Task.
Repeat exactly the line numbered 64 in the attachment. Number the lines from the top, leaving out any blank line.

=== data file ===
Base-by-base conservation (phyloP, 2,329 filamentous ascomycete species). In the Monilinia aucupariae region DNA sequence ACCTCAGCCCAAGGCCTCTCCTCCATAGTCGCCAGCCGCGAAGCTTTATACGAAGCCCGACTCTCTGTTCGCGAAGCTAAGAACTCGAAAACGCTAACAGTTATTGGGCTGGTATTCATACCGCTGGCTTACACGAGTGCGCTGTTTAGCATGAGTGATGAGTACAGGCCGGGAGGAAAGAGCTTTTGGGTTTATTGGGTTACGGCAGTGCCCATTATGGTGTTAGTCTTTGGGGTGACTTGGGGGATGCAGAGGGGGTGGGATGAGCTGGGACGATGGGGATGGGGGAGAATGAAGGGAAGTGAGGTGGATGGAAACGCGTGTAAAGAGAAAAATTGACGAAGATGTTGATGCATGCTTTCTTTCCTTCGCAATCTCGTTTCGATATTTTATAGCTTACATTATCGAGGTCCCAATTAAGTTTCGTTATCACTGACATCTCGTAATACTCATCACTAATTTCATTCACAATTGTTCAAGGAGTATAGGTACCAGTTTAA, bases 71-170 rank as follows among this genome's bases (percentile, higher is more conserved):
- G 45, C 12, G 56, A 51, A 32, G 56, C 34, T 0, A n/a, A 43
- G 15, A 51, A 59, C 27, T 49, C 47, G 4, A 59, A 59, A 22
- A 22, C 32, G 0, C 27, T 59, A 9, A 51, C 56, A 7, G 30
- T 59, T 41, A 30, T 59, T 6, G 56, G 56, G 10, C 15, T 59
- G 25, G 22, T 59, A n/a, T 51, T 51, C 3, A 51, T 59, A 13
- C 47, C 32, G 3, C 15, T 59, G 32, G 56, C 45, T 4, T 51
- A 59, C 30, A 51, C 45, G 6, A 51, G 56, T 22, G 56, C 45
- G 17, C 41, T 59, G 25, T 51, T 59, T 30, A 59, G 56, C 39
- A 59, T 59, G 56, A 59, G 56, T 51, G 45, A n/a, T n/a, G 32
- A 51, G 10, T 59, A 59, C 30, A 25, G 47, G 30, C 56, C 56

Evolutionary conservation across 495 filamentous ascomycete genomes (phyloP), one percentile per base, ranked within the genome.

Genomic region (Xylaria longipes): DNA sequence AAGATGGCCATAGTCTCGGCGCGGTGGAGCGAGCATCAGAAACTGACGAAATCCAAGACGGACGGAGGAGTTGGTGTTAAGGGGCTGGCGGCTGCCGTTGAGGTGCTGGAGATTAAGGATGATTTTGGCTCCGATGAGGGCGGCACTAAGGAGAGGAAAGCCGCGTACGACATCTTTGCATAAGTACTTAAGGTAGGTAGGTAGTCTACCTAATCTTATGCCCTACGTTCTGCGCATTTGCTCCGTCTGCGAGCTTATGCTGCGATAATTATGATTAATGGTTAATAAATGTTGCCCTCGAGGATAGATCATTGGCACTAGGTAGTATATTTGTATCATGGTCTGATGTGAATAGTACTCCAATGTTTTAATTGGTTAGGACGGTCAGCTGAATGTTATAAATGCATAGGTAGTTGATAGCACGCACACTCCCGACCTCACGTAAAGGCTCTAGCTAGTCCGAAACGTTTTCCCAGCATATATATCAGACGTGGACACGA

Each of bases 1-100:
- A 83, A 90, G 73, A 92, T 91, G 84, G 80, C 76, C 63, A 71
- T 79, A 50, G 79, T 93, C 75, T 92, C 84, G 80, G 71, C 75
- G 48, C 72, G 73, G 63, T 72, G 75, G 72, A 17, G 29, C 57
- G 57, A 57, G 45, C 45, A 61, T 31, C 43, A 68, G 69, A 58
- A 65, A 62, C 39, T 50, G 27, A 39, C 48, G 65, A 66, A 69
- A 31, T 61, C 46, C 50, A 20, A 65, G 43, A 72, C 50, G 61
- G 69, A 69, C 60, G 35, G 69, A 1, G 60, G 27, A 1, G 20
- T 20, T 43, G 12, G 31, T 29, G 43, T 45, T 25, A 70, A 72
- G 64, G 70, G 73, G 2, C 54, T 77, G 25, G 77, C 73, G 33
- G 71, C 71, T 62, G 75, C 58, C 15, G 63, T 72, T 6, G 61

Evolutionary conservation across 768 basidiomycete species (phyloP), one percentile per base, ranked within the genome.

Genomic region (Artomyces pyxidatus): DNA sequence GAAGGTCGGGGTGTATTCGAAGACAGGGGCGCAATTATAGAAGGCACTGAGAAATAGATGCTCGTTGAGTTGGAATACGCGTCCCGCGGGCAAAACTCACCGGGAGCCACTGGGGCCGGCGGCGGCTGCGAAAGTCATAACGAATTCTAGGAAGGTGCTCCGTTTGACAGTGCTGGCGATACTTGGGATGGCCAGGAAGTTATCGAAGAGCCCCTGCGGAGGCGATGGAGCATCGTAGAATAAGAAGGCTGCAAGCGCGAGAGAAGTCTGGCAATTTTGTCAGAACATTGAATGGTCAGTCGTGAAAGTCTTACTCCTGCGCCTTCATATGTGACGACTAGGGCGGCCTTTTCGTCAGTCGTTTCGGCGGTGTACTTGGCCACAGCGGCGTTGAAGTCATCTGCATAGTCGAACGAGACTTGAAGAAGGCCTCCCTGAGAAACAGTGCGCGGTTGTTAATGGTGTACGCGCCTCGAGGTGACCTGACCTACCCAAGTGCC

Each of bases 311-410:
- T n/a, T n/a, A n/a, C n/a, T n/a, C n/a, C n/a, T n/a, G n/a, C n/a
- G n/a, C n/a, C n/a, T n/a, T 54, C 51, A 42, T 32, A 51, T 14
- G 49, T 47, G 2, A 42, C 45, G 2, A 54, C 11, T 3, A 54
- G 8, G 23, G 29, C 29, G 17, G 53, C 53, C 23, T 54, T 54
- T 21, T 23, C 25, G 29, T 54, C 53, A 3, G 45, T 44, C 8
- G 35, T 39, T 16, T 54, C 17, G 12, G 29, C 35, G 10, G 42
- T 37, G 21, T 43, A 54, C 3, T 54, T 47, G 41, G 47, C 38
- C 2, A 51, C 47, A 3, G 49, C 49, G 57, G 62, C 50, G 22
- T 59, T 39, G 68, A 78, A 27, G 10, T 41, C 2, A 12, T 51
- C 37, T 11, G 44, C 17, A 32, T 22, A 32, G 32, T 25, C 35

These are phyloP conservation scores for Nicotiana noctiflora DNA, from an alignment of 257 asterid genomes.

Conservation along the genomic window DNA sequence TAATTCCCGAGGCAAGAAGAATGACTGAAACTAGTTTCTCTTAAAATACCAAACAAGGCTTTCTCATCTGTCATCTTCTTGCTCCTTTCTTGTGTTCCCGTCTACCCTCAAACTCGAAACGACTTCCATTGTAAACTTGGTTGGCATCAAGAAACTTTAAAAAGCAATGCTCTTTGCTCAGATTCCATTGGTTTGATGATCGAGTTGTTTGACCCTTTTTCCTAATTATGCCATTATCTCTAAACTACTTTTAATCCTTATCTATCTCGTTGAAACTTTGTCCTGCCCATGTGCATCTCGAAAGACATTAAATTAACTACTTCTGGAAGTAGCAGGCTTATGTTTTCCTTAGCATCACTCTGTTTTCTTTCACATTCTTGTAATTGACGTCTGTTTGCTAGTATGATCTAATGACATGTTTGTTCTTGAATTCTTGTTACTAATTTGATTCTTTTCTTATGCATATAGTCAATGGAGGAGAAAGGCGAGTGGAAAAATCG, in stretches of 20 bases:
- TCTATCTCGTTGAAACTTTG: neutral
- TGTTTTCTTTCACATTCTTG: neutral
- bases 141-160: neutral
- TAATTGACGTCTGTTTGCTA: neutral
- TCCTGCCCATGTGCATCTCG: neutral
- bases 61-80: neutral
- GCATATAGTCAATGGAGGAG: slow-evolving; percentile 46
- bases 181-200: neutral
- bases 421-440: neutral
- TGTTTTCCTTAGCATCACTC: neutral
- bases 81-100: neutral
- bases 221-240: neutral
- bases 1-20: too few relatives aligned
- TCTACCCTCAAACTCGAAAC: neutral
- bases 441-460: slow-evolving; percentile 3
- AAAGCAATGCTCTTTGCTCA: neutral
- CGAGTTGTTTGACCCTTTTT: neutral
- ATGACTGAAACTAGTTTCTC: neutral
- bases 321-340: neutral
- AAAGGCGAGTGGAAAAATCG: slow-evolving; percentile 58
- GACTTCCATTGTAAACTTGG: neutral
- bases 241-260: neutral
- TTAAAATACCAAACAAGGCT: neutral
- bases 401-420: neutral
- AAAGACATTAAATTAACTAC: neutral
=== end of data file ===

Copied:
- AAAGACATTAAATTAACTAC: neutral